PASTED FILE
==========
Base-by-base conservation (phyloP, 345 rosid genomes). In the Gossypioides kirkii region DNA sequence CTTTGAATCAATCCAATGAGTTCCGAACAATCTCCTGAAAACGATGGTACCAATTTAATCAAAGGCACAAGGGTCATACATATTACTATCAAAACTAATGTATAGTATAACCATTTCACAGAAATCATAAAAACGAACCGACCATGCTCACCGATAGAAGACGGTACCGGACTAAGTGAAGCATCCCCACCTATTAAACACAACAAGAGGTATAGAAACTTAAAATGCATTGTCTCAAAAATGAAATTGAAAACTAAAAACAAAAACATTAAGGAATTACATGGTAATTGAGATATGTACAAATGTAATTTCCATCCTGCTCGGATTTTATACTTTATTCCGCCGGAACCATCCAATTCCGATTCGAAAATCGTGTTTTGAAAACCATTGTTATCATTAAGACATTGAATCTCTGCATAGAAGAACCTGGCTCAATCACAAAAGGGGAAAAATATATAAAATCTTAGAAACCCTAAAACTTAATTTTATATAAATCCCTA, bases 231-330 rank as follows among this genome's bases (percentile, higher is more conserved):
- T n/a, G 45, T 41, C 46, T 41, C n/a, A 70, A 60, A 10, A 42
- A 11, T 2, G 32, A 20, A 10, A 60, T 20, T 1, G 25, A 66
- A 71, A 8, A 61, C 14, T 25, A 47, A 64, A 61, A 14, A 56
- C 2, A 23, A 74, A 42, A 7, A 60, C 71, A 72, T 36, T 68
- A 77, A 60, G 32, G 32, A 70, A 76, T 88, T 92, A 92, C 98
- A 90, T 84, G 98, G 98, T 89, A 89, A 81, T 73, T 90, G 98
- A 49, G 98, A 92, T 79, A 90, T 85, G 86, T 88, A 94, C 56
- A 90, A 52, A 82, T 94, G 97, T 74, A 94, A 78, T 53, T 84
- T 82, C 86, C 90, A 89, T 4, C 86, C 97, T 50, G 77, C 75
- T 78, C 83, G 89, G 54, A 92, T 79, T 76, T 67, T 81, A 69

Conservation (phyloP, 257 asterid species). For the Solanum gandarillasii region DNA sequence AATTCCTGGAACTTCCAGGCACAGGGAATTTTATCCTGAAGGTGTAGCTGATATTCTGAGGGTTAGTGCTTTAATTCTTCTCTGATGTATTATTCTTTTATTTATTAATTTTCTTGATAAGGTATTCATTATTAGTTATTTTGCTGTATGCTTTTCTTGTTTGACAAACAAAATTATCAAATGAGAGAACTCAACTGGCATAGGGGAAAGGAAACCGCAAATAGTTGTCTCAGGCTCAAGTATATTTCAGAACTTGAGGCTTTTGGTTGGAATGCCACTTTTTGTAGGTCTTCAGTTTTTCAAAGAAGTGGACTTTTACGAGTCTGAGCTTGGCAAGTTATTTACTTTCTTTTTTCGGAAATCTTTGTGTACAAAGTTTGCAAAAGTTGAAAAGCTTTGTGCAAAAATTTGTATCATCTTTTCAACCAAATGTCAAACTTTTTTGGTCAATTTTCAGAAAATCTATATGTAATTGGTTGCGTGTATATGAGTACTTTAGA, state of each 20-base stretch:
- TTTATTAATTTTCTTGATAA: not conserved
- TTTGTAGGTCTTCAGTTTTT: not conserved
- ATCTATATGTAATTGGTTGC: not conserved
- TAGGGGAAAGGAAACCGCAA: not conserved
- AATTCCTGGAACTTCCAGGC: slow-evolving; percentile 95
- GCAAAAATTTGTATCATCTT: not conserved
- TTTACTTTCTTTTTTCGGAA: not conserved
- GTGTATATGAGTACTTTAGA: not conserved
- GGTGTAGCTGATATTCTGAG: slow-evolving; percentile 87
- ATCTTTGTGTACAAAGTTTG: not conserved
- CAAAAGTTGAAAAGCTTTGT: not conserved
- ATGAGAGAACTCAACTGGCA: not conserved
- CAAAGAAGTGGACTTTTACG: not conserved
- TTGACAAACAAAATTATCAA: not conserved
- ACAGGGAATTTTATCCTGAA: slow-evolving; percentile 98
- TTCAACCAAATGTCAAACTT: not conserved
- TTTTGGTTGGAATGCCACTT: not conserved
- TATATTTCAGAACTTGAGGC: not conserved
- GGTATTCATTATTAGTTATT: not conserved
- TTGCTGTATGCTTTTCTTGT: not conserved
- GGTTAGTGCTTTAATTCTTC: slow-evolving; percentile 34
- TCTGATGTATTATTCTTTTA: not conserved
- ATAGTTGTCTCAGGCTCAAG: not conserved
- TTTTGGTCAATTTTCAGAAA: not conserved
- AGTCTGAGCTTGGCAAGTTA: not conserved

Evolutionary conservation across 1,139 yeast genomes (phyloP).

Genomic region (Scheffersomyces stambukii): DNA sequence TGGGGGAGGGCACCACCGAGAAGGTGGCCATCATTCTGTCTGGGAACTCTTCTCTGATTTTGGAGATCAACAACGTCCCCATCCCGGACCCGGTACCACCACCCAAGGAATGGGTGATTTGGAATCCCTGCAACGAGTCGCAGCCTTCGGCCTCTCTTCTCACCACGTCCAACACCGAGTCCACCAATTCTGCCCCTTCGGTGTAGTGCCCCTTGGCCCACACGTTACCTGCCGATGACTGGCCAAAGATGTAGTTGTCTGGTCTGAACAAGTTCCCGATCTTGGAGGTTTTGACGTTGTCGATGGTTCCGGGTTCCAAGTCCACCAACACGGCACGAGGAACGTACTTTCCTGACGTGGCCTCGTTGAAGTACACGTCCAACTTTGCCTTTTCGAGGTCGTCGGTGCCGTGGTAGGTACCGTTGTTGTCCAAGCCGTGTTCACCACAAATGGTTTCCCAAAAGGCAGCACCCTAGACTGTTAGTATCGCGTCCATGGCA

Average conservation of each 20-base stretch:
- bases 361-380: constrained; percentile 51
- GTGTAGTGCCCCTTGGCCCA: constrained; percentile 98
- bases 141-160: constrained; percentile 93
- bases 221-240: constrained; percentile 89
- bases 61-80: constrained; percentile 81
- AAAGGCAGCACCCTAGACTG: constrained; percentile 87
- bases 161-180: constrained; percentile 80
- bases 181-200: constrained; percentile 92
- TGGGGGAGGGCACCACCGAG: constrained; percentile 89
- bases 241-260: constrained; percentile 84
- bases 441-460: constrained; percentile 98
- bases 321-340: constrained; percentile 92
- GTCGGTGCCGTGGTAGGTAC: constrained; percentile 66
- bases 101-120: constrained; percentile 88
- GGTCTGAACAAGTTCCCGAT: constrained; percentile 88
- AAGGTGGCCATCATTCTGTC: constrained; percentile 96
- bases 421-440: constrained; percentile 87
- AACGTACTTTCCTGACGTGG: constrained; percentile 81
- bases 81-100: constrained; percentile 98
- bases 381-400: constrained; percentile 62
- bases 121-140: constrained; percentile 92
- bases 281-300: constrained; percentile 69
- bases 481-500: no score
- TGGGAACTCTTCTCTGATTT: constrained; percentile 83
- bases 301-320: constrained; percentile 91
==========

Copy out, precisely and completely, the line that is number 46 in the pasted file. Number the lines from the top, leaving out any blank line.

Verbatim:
- AAAGGCAGCACCCTAGACTG: constrained; percentile 87